Unreliability of upright vacuum cleaners



Have you thought of oiling it? Clearly the motor is getting overheated because of a dry bearing somewhere, either in the motor itself or the brush bar.
[snip]

The cut out isn't the problem, it's only doing its job. Oiling may only be a temporary cure if a bearing is shot somewhere but it's certainly worth a go.
Tim
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Tim Downie wrote:

The other possibility is there is a blockage somewhere and the motor is not getting the flow of cooling air it requires. Many of them depend on a decent air flow to cool the motor - without it the things get hot, bearings can seize etc.
--
Cheers,

John.

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On Thu, 02 Apr 2009 12:54:18 +0100, MM wrote:

I always seemed* to end up completely stripping them down and cleaning them out at least once a year, along with checking the motor brushes. No matter what the design, dirt always seemed to find its way to the motor and then everything starts overheating.
* we're mostly on hardwood floors now, which makes life a lot easier!
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On Thu, 02 Apr 2009 12:54:18 +0100, MM wrote:

That's the thrmal cutout, doing its job. Which means the motor's overheating.

Bearings drying out.
Are you keeping the air filters clean? Most modern vacs have one or two foam filters and a hepa filter. The foam filters need rinsing and drying out every three or four weeks. The hepa needs replacing every 6 months.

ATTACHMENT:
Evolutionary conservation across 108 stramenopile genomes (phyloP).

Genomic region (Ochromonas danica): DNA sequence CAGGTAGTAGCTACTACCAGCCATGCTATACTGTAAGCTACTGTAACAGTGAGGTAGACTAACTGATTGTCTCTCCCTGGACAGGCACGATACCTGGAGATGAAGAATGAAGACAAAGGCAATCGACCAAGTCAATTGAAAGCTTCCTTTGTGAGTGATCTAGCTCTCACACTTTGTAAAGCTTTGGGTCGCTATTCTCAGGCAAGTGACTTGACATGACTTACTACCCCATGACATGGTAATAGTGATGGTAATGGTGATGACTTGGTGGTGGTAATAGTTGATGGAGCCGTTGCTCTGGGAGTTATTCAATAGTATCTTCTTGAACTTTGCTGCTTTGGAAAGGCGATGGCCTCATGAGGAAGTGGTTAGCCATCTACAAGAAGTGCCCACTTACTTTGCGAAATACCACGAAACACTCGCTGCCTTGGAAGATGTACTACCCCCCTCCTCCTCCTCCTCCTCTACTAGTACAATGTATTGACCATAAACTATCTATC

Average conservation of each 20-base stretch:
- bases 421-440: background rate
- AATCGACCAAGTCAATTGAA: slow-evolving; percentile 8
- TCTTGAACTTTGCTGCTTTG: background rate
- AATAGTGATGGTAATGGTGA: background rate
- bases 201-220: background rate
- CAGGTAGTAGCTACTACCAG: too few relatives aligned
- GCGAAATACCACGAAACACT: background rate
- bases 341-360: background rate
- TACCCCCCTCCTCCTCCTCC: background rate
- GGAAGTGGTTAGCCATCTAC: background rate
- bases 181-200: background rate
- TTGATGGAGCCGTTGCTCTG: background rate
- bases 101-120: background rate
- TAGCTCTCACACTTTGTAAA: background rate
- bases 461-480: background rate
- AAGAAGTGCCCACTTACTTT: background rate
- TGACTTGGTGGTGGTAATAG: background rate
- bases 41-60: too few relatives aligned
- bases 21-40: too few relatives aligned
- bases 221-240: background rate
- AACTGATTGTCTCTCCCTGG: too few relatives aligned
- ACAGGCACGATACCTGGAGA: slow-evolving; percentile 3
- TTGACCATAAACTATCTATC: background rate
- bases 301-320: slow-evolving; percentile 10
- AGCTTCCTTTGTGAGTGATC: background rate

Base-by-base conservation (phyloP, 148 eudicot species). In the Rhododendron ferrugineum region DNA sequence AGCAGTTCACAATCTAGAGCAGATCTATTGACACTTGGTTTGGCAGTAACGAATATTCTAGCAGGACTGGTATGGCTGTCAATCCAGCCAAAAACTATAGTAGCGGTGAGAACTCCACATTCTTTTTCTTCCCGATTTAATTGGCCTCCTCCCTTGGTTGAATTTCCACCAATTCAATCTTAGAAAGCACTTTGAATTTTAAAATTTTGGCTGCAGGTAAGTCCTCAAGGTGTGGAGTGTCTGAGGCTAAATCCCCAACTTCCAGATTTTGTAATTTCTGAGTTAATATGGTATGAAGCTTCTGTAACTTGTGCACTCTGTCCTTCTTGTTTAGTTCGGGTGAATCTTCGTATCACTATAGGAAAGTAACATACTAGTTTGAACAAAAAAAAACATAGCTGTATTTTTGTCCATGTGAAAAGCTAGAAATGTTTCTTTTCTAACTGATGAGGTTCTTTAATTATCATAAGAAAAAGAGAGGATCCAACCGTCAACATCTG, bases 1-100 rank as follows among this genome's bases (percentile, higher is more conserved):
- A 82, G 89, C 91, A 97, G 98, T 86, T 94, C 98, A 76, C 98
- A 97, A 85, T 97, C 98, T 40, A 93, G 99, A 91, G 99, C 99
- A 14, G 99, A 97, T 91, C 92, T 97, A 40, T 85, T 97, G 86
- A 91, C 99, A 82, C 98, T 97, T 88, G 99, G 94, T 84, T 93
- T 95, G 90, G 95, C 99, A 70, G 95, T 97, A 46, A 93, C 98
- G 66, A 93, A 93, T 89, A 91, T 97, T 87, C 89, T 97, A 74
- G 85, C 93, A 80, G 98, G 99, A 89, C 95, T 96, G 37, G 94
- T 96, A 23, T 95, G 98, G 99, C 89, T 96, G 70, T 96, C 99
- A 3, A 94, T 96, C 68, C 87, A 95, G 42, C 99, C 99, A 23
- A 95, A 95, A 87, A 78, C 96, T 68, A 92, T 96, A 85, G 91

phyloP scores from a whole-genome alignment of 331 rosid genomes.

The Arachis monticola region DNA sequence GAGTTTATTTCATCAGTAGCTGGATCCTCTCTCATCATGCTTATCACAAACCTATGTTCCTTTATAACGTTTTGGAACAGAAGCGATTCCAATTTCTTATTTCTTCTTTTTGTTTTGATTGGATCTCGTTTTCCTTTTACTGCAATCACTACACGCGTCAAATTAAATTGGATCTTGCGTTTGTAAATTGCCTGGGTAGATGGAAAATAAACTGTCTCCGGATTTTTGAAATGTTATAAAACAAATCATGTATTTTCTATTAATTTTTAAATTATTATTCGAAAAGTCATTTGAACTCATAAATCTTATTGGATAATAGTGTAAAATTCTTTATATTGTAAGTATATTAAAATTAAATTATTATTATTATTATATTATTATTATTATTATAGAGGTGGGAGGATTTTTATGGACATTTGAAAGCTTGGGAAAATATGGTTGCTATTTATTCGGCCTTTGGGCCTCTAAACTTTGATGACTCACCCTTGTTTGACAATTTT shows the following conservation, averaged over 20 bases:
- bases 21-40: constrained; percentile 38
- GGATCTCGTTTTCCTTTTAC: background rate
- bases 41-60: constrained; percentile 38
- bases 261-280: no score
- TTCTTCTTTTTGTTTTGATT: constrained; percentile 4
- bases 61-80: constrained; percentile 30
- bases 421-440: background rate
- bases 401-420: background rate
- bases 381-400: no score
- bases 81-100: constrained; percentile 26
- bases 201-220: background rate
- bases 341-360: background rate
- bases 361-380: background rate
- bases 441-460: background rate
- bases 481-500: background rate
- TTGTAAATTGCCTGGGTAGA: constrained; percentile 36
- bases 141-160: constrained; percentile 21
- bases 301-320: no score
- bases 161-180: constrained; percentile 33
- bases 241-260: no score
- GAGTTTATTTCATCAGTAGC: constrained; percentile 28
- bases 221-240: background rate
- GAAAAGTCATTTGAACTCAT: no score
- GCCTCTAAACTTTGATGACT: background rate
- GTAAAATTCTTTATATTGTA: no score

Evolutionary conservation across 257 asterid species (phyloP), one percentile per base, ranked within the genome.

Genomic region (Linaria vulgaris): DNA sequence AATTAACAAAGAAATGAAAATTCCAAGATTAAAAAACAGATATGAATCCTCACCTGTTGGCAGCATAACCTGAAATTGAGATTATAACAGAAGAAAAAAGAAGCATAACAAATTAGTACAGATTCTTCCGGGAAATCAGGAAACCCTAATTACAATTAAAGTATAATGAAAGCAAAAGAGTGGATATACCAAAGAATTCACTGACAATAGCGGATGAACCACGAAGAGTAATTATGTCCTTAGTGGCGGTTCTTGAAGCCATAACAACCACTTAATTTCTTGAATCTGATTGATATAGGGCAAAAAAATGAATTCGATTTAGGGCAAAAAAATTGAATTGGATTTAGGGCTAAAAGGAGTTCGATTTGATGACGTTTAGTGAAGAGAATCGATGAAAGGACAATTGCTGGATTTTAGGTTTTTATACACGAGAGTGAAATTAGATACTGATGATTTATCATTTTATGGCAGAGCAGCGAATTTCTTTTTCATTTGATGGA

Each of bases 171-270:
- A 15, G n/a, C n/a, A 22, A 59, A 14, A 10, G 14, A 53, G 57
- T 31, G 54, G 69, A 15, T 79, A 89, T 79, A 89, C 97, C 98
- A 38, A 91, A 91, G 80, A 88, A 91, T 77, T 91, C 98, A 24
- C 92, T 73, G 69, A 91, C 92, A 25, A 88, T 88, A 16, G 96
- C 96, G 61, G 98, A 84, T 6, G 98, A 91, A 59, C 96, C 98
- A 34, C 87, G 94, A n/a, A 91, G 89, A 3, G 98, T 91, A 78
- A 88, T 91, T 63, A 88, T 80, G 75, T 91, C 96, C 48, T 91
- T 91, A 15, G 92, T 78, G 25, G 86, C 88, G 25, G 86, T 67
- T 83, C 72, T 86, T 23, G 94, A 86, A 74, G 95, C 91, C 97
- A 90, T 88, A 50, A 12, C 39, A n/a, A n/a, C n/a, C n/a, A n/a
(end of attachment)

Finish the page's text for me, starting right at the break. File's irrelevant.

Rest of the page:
Just recently replaced an elderly upright with a modern Electrolux. Truly astonishing just how much dust and fluff it picks up each week - we blame it on the cats! But....
If the foam filters get clogged up the airflow through the machine drops dramatically and the suction falls off quite markedly.
--
The Wanderer

Everyone brings happiness.
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I believe some (or most?) vacuum cleaners direct the filtered air through the motor for cooling (on Dyson a further filter removes any carbon residue from the brushes). So a blocked cleaner will lead to overheating very quickly. I know someone who seems to have problems with cleaners - when I look at them they are on their last legs - clogged through sucking up soggy food dropped by the kids
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Did you contact Panasonic? Most would expect an expensive vacuum to last much longer than this - unless it was a Dyson, of course. They tend to be fashion items and changed often to stay in fashion.